The phone call from the constituent was succinct - and undeniably clear. The increase Congress voted in Social Security payroll taxes last December was more than taxpayers could stand, and President Carter's tax cut wouldn't make up for it, no matter what the White House said. Then came the tag-line: "Rich people don't have enough votes to get you re-elected, but working people do."
The congressman on the other end, Rep. Jim Mattox (D-Tex.), lost no time in responding.Not only did Mattox draft a reply, he also introduced a bill to head off the payroll tax rise now scheduled for next January. "There's a lot of sentiment back home about payroll taxes," Mattox says, clearly concerned. "And we'd better do something or some of us may not be back."
Mattox isn't the only lawmaker who now thinks Congress made a mistake last year when it approved legislation increasing the payroll tax. Dozens of other senators and representatives are running scared over the issue - from panic-stricken freshmen to nervous old veterans. And most of them voted for the tax-hike bill last December.
Indeed, voter protests over the coming payroll tax increases have been mounting so rapidly in recent days that it now seems an odds-on bet that Congress will move to head them off more quickly than expected. Although only a few weeks ago any such legislation seemed a year or more away, momentum has been growing for action this year - certainly before the November election.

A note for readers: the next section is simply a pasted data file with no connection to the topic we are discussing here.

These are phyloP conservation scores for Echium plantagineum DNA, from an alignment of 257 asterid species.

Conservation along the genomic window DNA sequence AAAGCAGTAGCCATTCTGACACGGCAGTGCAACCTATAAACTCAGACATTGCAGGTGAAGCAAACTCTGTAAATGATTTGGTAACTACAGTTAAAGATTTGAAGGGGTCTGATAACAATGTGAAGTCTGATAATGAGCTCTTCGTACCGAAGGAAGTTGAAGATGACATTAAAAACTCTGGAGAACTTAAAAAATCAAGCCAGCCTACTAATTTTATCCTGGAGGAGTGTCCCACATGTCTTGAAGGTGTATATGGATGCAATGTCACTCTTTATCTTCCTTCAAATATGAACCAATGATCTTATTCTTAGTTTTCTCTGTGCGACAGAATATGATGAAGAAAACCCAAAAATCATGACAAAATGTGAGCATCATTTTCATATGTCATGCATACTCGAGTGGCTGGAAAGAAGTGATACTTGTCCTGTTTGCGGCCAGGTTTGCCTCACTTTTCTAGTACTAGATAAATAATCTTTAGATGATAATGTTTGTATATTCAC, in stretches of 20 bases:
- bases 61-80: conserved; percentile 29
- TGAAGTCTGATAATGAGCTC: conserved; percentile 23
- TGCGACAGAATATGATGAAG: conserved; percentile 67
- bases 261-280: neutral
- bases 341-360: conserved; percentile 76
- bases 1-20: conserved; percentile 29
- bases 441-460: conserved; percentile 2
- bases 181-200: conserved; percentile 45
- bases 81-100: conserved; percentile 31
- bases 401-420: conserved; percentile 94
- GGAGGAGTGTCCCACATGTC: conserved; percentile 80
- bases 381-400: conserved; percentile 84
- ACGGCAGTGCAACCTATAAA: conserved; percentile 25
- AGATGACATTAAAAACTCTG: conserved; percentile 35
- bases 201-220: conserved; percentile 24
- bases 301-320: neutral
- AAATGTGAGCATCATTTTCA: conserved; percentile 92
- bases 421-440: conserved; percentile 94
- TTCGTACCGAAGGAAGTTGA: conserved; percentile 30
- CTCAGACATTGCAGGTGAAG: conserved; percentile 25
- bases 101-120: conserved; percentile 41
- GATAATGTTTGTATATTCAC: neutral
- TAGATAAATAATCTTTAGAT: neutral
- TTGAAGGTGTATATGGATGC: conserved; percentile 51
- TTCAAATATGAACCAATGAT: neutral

The evidence has been cropping up all over Capitol Hill. Two weeks ago, the House Ways and Means Committee was snagged for two days debating whether to roll back last January's rise. The proposal - a largely symbolic measure in the panel's annual budget recommendations - lost by only 1 vote. And last week, House Budge Committee members showed strong support for a rollback.
A key test vote may come Wednesday, when, at the demand of 92 congressmen, the issue is scheduled to come up at a meeting of the House Democratic Caucus. If the caucus votes formally to seek rollback legislation, House leaders effectively will be forced to go along with the effort. If that happens, observers predict, the Senate won't be far behind.
The major problem is how to go about undoing December's payroll tax vote. By far the easiest way would be simply to roll payroll tax rates back to their 1976 levels and make up the difference by earmarking some of the money that otherwise would have gone to the president's tax-cut package. Then, when the issue comes up again two years from now, Congress would take another look.